If you happen to be passing Woodland Hills at 3 or 8 today, drop by and catch Harlan. It is an experience you will never forget.

This Old House, Part 4

O.K., so now it is Tuesday and no work has been done on the kitchen since Saturday. After a brief panic, the fluorescent lights went in and my husband says we are the only house in Woodland Hills which can be seen from space. Visit his blog and see what else he's saying.

Rumor has it they've moved the pipes in the way of my window, so I will get the window into the living room. I'll believe it when I see it.

Meanwhile, I can use the sink, which is only temporarily hooked up. The counter was cut wrong and is 3/4" too short. Bill is having it recut. The sink and fixtures look great and I love having a spray hose. Someday I'll get to use it.

Saturday, May 19, 2007

This Old House, Part 3

Victory can be so short-lived. Len agreed to the window to the living room and we open the wall to discover a pipe and a supporting beam in the friggin' way. Looks like the end of that plan, much to my disappointment.

For a brief point, it looked like we were back to track lighting again for the kitchen, but I think we dodged that bullet. Len got carried away with the decision to go fluorescent and bought units which were in frames that matched the spice rack Bill put in last fall. I had really expected him to go out and buy utilitarian versions which would permit Bill to do whatever needed to be done to make them work. My big concern was the mounting, but I figured Bill could insert cross-supports if necessary. Well, the expensive units Len bought have a box which needs to go on top and would normally be set into a dropped ceiling, which we don't have. Sigh. But Bill's figured out a work around, after the passing panic that they needed to go back to Lowe's.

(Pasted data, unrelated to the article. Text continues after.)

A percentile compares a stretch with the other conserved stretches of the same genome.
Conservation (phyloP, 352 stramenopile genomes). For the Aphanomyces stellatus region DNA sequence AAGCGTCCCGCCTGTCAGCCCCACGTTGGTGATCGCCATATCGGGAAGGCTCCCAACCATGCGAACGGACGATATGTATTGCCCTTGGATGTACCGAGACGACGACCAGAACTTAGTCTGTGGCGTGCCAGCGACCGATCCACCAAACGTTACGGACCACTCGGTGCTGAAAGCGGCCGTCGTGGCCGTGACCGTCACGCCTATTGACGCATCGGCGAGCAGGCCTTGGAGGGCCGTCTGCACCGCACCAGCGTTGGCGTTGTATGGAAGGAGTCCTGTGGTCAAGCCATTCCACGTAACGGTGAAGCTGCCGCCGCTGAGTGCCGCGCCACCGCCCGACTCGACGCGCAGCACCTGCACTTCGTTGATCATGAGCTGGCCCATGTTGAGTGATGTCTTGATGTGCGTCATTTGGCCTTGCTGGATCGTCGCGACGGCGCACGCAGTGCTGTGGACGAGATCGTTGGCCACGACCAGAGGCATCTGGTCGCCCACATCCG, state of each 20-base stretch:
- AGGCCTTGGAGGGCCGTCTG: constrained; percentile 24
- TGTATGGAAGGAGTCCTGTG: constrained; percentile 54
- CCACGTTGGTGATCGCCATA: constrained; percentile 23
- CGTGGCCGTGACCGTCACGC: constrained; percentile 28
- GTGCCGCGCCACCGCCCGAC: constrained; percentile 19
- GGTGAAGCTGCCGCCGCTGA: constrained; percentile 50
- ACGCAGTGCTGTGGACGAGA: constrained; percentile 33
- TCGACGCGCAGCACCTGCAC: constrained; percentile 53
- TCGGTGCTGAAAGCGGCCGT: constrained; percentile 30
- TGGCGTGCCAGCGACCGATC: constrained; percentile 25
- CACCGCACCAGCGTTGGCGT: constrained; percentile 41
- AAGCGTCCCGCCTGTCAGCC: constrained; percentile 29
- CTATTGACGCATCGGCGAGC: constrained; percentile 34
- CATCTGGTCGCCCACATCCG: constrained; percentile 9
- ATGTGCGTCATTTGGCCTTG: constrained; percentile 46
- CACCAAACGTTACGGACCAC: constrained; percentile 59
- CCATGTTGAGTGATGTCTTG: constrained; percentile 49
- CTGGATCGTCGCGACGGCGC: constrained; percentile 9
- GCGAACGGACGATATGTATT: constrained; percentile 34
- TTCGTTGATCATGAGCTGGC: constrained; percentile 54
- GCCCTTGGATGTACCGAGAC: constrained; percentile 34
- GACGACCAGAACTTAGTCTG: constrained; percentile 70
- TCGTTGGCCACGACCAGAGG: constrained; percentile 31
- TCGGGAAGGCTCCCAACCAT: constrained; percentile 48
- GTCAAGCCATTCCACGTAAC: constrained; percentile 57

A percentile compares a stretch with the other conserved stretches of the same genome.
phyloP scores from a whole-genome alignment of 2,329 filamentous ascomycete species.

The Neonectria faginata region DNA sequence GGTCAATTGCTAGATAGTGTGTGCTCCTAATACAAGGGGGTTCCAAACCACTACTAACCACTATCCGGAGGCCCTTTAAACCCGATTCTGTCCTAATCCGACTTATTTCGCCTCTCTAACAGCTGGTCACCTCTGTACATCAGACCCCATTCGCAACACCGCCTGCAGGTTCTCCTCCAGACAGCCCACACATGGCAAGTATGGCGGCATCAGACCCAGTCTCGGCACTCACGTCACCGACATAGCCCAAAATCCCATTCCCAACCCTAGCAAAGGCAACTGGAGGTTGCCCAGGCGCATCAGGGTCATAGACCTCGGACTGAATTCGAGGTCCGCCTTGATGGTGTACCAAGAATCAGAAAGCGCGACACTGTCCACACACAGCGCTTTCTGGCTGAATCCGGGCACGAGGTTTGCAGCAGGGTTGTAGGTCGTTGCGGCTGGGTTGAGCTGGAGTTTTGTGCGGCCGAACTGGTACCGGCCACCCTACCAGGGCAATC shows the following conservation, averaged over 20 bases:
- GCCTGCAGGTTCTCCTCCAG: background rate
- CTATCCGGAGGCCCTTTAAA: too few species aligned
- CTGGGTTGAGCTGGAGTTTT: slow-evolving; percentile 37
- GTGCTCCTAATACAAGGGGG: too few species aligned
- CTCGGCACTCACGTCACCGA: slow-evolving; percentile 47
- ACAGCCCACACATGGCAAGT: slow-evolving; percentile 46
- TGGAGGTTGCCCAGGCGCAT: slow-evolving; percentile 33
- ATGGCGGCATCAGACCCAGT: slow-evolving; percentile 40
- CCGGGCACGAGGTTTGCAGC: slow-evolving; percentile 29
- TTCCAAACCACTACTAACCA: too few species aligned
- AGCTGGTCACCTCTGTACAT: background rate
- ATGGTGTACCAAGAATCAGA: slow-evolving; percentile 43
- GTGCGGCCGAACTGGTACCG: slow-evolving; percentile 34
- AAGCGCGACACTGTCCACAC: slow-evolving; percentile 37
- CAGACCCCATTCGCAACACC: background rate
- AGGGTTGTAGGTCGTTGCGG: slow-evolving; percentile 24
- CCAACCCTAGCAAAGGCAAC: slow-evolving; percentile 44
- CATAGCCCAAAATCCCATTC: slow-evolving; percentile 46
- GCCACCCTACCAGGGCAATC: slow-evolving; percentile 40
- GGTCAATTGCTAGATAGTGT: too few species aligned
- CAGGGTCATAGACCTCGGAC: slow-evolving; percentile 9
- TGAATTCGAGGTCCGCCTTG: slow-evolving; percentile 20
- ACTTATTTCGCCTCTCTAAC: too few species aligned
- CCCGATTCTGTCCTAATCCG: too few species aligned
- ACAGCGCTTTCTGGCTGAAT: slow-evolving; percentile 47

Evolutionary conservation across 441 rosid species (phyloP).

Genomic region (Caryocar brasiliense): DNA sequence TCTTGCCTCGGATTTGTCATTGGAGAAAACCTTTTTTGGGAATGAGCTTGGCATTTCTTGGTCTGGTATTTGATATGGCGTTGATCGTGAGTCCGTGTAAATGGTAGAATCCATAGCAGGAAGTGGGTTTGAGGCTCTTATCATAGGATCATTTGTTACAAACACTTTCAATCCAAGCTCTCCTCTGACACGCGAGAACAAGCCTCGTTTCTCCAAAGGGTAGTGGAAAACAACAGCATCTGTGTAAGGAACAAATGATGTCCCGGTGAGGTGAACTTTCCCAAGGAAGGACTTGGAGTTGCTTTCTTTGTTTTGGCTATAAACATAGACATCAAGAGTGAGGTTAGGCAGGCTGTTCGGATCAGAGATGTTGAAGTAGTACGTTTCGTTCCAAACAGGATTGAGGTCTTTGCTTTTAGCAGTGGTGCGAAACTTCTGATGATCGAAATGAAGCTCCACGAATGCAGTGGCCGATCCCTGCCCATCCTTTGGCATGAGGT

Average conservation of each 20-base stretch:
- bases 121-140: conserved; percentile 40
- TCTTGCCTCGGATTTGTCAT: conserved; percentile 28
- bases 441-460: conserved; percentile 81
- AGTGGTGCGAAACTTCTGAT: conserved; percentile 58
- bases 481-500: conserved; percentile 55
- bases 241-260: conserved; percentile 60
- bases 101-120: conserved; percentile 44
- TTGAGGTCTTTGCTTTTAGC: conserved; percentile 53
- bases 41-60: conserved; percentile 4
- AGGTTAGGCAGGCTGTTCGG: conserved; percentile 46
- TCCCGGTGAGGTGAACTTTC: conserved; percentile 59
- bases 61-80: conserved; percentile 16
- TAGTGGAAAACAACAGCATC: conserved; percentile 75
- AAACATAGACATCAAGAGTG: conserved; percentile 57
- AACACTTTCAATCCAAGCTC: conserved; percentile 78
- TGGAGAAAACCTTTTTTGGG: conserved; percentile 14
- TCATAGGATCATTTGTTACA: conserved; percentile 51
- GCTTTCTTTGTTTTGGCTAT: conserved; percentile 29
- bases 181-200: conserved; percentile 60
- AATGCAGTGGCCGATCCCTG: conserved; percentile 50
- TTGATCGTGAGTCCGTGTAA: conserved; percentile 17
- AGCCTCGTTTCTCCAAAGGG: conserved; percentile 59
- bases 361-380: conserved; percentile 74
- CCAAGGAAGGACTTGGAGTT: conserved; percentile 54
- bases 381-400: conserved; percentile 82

The new fan/light combination is very bright.

I wonder if I will have a sink again by the end of the day.

Friday, May 18, 2007

This Old House, Part 2

After reading my brilliant blog, I guess, the spousal unit relented and is willing to permit Bill to open a window over the sink into the living room. Hooray!

I can't believe how much bigger the kitchen looked with the cabinets out. It still looks pretty good with no top cabinets installed yet. My friend Karen and I discussed this and she said that she realized even tiny British kitchens looked large because they did not have upper cabinets. I need the storage space, so that is definitely NOT an option.

We went to the Lamps 'R' Us last night and almost immediately agreed on the new fan for the living room which has lights (the current one does not.) It will go over the area where we have our dining table. Then we spent a hour trying to figure out a solution to the problem with lighting the kitchen.

We didn't have enough head room for hanging lights that would offer diffusion (the high point of the exposed rafters is in the living room and reaches to a 12' or so point.) The track lighting just doesn't light evenly enough and is pretty warm once you get enough units in to light the room. Eventually, we gave up and went on to Lowe's to see what they had to offer.

I decided to look in the kitchen area of the store when inspiration hit near the counter samples: large fluorescent units which can fit between the rafters. So we'll put 2 2' x 4' daylight balanced units in and that gives me skylight without skylights. Len immediately agreed that was genius and when we got home, we chose the two spots for installation. They should also be a lot easier to keep clean than the track lighting has been.

The elves will be very busy today. Bill says he has to get the job finished so he can go on to other work.

Thursday, May 17, 2007

This Old House

My kitchen is the the back yard. And the side yard. And the garage. And the living room. And my office.

After a six-month wait, the handyman finally arrived with my new kitchen cabinets and:

1. I can't have the low to the floor toe-kick drawers because the support wall won't support the unit and now he's got to drill through the cabinets into the slab--no room for low to floor kick drawers.

2. I won't have two pull-out cutting boards because he missed that in the discussions. THAT I know we talked about--even Len remembered it. We will have one large one now, and possibly a smaller one right next to the range in the top of the smaller cabinet that will hold drawers there.